Ted makes a pass at Carol, but it never goes further, and it doesn’t seem to interfere with either their friendship or Ted’s friendship with Larry.
Larry makes a concerted effort to be more open, and he joins Carol’s investigation, staking out the hotel in which Carol insists Lillian, supposedly dead, is living.
To get you up to speed: Carol did some digging and learned that Paul is seeing another woman as well as using a false name over the phone. The whole reason Carol was spurred to look into the death was because Paul never seemed too broken up about it.
A little while later Carol sees Lillian in a bus, and this is so suspect that no one believes her, particularly not Larry. But Larry wants to fight for their relationship, so he suspends his disbelief and comes along for the ride, despite voicing his objections all the while. The long hours together in the car during the stake out act as couples’ therapy, forcing them to talk about how their relationship has soured.
They are both thrust into the situation, though, when both see Lillian go into the hotel. Now Larry has rid himself of all reservations, and they’re in it together. They venture into the hotel only to find Lillian’s dead body, raising even more questions.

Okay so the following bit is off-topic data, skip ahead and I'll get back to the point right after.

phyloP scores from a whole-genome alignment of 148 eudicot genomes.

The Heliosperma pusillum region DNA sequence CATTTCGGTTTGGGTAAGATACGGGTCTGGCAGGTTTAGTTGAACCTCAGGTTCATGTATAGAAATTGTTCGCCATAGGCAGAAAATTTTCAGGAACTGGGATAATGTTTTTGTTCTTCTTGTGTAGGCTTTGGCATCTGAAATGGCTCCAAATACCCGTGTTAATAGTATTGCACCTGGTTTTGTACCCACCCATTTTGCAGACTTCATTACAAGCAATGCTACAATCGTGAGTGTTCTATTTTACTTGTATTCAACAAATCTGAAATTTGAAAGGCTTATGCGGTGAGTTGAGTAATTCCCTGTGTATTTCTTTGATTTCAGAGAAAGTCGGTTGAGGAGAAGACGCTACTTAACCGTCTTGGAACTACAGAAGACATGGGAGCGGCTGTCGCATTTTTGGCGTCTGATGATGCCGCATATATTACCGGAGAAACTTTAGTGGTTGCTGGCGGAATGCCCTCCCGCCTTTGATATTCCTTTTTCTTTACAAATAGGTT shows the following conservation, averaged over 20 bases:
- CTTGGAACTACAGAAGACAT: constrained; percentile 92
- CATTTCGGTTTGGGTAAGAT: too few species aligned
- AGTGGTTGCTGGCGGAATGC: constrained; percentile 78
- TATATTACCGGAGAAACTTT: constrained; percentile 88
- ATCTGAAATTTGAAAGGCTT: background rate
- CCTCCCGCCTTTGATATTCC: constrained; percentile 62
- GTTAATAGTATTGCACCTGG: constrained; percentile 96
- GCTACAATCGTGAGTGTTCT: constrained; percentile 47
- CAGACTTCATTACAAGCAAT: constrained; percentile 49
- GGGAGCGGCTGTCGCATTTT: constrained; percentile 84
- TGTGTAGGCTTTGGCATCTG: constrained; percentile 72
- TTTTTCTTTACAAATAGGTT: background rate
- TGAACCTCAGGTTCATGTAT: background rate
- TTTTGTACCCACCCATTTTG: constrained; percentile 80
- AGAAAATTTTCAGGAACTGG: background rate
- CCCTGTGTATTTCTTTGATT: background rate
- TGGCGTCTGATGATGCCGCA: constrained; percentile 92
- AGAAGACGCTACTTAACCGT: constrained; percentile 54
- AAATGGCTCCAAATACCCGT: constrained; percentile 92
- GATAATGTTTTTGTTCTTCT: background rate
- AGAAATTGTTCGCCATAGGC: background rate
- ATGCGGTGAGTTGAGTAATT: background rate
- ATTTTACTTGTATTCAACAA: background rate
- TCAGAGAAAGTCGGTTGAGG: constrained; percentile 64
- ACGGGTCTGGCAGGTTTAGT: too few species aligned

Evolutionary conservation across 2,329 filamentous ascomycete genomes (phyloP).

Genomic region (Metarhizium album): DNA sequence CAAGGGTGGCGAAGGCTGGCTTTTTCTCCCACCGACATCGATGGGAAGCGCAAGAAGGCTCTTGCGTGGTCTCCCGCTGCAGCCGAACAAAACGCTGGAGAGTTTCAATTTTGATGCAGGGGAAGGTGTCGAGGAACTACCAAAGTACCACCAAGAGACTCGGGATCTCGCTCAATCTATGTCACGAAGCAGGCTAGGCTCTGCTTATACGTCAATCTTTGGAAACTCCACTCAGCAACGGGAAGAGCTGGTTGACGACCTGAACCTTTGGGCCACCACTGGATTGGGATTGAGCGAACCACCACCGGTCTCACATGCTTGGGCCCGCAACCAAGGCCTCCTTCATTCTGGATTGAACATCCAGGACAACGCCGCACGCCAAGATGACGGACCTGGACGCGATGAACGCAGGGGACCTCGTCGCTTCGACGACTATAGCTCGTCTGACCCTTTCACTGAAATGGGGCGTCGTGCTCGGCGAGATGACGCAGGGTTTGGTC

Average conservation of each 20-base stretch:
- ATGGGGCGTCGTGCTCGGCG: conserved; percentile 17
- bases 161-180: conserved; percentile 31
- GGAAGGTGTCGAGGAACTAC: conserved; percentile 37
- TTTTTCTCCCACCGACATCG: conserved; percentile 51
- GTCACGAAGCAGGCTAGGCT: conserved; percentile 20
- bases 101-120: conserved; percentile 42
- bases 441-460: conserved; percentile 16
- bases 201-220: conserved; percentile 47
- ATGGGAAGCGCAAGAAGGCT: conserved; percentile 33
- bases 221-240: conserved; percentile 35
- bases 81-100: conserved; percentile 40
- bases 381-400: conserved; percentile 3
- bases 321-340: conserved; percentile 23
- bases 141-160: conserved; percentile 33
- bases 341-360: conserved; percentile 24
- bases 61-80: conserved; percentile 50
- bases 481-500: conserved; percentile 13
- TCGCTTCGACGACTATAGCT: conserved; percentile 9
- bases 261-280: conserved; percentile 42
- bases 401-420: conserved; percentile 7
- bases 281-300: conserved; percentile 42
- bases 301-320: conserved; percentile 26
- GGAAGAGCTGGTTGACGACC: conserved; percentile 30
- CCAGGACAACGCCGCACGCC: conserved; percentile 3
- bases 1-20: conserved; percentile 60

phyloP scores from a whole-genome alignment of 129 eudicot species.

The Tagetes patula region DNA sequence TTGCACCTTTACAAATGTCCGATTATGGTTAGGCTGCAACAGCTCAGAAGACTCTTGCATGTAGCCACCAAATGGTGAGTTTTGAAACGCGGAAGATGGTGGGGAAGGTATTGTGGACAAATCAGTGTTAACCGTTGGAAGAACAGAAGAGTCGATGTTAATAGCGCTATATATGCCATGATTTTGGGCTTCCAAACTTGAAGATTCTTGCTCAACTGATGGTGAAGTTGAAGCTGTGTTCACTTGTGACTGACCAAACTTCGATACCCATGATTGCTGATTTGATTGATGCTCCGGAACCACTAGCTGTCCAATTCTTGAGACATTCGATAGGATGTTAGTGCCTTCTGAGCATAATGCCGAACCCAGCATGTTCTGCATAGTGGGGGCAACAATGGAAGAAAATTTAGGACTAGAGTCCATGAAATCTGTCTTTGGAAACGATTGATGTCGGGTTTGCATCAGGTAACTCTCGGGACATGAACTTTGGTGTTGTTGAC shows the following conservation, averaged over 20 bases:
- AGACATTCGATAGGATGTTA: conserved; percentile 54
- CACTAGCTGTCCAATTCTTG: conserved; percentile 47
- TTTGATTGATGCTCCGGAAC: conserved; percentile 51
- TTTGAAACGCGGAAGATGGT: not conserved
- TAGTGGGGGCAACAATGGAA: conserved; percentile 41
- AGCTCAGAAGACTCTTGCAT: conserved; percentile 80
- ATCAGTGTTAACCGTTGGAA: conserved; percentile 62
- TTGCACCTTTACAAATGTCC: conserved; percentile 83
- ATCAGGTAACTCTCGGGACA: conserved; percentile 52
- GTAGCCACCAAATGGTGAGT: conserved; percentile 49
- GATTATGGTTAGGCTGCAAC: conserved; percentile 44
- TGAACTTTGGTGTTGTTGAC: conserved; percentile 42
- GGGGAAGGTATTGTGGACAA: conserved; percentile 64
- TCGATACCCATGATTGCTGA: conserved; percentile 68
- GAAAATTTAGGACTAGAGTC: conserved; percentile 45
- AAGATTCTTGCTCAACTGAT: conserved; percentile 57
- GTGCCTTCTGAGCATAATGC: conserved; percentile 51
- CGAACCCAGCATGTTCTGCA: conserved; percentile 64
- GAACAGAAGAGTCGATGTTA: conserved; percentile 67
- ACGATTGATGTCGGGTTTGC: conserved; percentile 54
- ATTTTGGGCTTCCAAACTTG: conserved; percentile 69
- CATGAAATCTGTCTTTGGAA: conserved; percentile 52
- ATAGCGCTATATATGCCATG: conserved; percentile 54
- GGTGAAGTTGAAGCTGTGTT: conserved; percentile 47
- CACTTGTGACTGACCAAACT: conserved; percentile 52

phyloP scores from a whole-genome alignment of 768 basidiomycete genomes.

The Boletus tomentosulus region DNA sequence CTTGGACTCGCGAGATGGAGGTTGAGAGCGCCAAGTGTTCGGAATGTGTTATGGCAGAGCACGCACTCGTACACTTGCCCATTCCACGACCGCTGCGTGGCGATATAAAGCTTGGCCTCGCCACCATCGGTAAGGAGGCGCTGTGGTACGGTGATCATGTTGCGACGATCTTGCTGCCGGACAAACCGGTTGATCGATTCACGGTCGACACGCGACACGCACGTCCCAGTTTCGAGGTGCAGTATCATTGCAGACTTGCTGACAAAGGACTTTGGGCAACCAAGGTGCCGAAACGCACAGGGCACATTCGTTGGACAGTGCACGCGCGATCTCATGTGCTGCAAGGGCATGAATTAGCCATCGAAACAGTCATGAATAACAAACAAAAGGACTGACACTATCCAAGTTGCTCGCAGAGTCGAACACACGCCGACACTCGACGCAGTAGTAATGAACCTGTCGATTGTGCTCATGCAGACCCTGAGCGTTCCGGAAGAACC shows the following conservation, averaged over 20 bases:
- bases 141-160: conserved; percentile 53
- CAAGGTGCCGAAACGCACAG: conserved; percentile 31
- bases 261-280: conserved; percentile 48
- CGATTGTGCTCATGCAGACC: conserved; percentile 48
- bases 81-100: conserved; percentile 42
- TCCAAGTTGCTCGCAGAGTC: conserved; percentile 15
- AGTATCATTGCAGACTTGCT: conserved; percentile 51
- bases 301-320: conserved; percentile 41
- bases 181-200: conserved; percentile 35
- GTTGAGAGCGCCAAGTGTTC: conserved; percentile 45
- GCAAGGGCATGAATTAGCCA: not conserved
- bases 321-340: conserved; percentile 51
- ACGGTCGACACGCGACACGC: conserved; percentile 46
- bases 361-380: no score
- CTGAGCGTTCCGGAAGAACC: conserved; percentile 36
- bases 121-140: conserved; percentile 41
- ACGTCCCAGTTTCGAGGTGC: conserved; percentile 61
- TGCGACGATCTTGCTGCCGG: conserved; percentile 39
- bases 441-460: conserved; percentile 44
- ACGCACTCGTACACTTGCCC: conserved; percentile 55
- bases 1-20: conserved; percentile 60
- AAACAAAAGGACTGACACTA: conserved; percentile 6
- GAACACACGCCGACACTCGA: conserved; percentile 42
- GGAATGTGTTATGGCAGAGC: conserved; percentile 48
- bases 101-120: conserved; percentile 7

They call the police, but then the body disappears before they arrive. Later, struggling through the mystery, they get stuck in the hotel elevator, and in the process of trying to escape they uncover the body on top of the elevator.
Soon after they hide and find Paul picking up the body and taking it to be destroyed. Now they know for sure Paul has killed his wife, but they have no way of knowing how, why or finding any evidence with the body destroyed.
That night, Larry and Carol are in bed together, both coming up with theories and laughing about the absurdity of it. Larry then decides they should meet with Ted and Marcia (who are on a date organized by Larry). The four of them chat over dinner and drinks, and Marcia propels the story into the third act, coming up with her theory: Phil and Lillian had a friend over for dinner who looked like Lillian. The friend had a heart attack and died, and then Lillian traded clothes with the dead woman to fake her own death. Though the motive is still unclear, it gives the four characters enough motivation to continue the investigation.